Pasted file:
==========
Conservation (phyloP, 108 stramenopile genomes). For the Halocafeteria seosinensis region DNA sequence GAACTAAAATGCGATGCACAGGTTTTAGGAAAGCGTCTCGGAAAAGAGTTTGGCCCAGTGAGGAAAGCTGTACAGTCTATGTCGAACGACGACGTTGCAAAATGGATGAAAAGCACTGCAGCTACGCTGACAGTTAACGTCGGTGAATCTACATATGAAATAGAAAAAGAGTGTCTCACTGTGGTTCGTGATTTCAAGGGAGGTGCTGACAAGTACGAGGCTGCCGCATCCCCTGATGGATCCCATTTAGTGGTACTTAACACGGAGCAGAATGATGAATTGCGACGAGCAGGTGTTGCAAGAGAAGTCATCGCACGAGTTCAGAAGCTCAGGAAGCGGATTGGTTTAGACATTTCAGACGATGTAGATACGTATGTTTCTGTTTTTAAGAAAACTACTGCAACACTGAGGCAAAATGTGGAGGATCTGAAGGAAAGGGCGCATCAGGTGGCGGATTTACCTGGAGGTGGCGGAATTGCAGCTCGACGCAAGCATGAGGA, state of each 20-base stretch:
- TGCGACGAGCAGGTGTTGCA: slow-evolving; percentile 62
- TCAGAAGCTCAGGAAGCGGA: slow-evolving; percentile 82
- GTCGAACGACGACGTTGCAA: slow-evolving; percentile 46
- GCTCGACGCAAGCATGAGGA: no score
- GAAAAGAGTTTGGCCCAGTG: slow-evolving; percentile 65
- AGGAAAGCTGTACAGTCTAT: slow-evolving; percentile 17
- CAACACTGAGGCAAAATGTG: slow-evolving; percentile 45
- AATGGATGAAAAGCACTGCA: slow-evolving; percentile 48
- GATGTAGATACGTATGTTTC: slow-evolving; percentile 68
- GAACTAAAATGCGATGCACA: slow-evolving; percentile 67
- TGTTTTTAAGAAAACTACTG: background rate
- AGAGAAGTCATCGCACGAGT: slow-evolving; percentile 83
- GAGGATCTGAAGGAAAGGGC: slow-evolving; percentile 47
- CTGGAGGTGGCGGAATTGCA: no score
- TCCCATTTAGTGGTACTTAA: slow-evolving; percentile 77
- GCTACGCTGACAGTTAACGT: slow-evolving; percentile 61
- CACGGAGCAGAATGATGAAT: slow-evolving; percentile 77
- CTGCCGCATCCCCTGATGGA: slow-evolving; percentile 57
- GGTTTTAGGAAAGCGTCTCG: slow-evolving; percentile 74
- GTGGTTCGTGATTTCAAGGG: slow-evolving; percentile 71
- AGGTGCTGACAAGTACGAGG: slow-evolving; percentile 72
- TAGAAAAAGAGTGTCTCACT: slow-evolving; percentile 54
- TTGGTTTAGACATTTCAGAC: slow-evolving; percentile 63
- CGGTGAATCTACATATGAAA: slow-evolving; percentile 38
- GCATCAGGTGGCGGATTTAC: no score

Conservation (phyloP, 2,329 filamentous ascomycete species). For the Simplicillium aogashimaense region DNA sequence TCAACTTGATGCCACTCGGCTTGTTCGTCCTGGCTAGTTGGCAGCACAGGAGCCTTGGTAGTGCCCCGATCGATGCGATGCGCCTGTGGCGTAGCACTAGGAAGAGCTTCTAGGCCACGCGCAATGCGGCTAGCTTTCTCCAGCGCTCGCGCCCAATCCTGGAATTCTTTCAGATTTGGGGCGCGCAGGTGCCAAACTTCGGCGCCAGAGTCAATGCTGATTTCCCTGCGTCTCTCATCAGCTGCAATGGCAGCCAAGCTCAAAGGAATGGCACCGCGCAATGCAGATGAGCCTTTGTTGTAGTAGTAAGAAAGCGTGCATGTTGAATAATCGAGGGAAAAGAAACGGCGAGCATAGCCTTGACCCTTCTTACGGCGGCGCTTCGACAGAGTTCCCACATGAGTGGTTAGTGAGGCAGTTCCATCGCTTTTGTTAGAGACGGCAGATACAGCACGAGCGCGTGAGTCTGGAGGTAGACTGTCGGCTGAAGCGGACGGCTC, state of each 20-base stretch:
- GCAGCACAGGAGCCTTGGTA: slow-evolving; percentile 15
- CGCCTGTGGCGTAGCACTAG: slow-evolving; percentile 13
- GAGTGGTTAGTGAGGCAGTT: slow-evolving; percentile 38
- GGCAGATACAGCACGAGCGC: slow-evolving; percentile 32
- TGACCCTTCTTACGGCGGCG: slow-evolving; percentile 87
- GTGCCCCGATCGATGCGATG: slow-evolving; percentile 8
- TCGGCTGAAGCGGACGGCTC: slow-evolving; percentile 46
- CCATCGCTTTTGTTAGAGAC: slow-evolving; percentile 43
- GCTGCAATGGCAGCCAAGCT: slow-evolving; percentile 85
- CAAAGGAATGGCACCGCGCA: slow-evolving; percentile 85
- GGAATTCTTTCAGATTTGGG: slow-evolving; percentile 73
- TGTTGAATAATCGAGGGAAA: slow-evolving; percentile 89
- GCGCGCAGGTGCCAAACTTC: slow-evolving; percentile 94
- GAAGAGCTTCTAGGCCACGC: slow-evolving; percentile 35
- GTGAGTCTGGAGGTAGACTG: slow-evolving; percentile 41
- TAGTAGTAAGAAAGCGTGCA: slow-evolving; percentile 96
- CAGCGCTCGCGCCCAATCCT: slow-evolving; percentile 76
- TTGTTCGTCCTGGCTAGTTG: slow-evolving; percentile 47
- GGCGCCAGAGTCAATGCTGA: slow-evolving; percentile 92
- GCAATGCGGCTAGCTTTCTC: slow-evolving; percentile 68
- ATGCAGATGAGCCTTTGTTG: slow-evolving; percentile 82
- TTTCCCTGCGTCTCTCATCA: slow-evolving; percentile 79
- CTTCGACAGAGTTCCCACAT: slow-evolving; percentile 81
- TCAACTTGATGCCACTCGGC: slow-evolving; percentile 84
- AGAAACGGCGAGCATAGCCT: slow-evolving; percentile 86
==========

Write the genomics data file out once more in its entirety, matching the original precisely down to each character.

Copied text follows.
Conservation (phyloP, 108 stramenopile genomes). For the Halocafeteria seosinensis region DNA sequence GAACTAAAATGCGATGCACAGGTTTTAGGAAAGCGTCTCGGAAAAGAGTTTGGCCCAGTGAGGAAAGCTGTACAGTCTATGTCGAACGACGACGTTGCAAAATGGATGAAAAGCACTGCAGCTACGCTGACAGTTAACGTCGGTGAATCTACATATGAAATAGAAAAAGAGTGTCTCACTGTGGTTCGTGATTTCAAGGGAGGTGCTGACAAGTACGAGGCTGCCGCATCCCCTGATGGATCCCATTTAGTGGTACTTAACACGGAGCAGAATGATGAATTGCGACGAGCAGGTGTTGCAAGAGAAGTCATCGCACGAGTTCAGAAGCTCAGGAAGCGGATTGGTTTAGACATTTCAGACGATGTAGATACGTATGTTTCTGTTTTTAAGAAAACTACTGCAACACTGAGGCAAAATGTGGAGGATCTGAAGGAAAGGGCGCATCAGGTGGCGGATTTACCTGGAGGTGGCGGAATTGCAGCTCGACGCAAGCATGAGGA, state of each 20-base stretch:
- TGCGACGAGCAGGTGTTGCA: slow-evolving; percentile 62
- TCAGAAGCTCAGGAAGCGGA: slow-evolving; percentile 82
- GTCGAACGACGACGTTGCAA: slow-evolving; percentile 46
- GCTCGACGCAAGCATGAGGA: no score
- GAAAAGAGTTTGGCCCAGTG: slow-evolving; percentile 65
- AGGAAAGCTGTACAGTCTAT: slow-evolving; percentile 17
- CAACACTGAGGCAAAATGTG: slow-evolving; percentile 45
- AATGGATGAAAAGCACTGCA: slow-evolving; percentile 48
- GATGTAGATACGTATGTTTC: slow-evolving; percentile 68
- GAACTAAAATGCGATGCACA: slow-evolving; percentile 67
- TGTTTTTAAGAAAACTACTG: background rate
- AGAGAAGTCATCGCACGAGT: slow-evolving; percentile 83
- GAGGATCTGAAGGAAAGGGC: slow-evolving; percentile 47
- CTGGAGGTGGCGGAATTGCA: no score
- TCCCATTTAGTGGTACTTAA: slow-evolving; percentile 77
- GCTACGCTGACAGTTAACGT: slow-evolving; percentile 61
- CACGGAGCAGAATGATGAAT: slow-evolving; percentile 77
- CTGCCGCATCCCCTGATGGA: slow-evolving; percentile 57
- GGTTTTAGGAAAGCGTCTCG: slow-evolving; percentile 74
- GTGGTTCGTGATTTCAAGGG: slow-evolving; percentile 71
- AGGTGCTGACAAGTACGAGG: slow-evolving; percentile 72
- TAGAAAAAGAGTGTCTCACT: slow-evolving; percentile 54
- TTGGTTTAGACATTTCAGAC: slow-evolving; percentile 63
- CGGTGAATCTACATATGAAA: slow-evolving; percentile 38
- GCATCAGGTGGCGGATTTAC: no score

Conservation (phyloP, 2,329 filamentous ascomycete species). For the Simplicillium aogashimaense region DNA sequence TCAACTTGATGCCACTCGGCTTGTTCGTCCTGGCTAGTTGGCAGCACAGGAGCCTTGGTAGTGCCCCGATCGATGCGATGCGCCTGTGGCGTAGCACTAGGAAGAGCTTCTAGGCCACGCGCAATGCGGCTAGCTTTCTCCAGCGCTCGCGCCCAATCCTGGAATTCTTTCAGATTTGGGGCGCGCAGGTGCCAAACTTCGGCGCCAGAGTCAATGCTGATTTCCCTGCGTCTCTCATCAGCTGCAATGGCAGCCAAGCTCAAAGGAATGGCACCGCGCAATGCAGATGAGCCTTTGTTGTAGTAGTAAGAAAGCGTGCATGTTGAATAATCGAGGGAAAAGAAACGGCGAGCATAGCCTTGACCCTTCTTACGGCGGCGCTTCGACAGAGTTCCCACATGAGTGGTTAGTGAGGCAGTTCCATCGCTTTTGTTAGAGACGGCAGATACAGCACGAGCGCGTGAGTCTGGAGGTAGACTGTCGGCTGAAGCGGACGGCTC, state of each 20-base stretch:
- GCAGCACAGGAGCCTTGGTA: slow-evolving; percentile 15
- CGCCTGTGGCGTAGCACTAG: slow-evolving; percentile 13
- GAGTGGTTAGTGAGGCAGTT: slow-evolving; percentile 38
- GGCAGATACAGCACGAGCGC: slow-evolving; percentile 32
- TGACCCTTCTTACGGCGGCG: slow-evolving; percentile 87
- GTGCCCCGATCGATGCGATG: slow-evolving; percentile 8
- TCGGCTGAAGCGGACGGCTC: slow-evolving; percentile 46
- CCATCGCTTTTGTTAGAGAC: slow-evolving; percentile 43
- GCTGCAATGGCAGCCAAGCT: slow-evolving; percentile 85
- CAAAGGAATGGCACCGCGCA: slow-evolving; percentile 85
- GGAATTCTTTCAGATTTGGG: slow-evolving; percentile 73
- TGTTGAATAATCGAGGGAAA: slow-evolving; percentile 89
- GCGCGCAGGTGCCAAACTTC: slow-evolving; percentile 94
- GAAGAGCTTCTAGGCCACGC: slow-evolving; percentile 35
- GTGAGTCTGGAGGTAGACTG: slow-evolving; percentile 41
- TAGTAGTAAGAAAGCGTGCA: slow-evolving; percentile 96
- CAGCGCTCGCGCCCAATCCT: slow-evolving; percentile 76
- TTGTTCGTCCTGGCTAGTTG: slow-evolving; percentile 47
- GGCGCCAGAGTCAATGCTGA: slow-evolving; percentile 92
- GCAATGCGGCTAGCTTTCTC: slow-evolving; percentile 68
- ATGCAGATGAGCCTTTGTTG: slow-evolving; percentile 82
- TTTCCCTGCGTCTCTCATCA: slow-evolving; percentile 79
- CTTCGACAGAGTTCCCACAT: slow-evolving; percentile 81
- TCAACTTGATGCCACTCGGC: slow-evolving; percentile 84
- AGAAACGGCGAGCATAGCCT: slow-evolving; percentile 86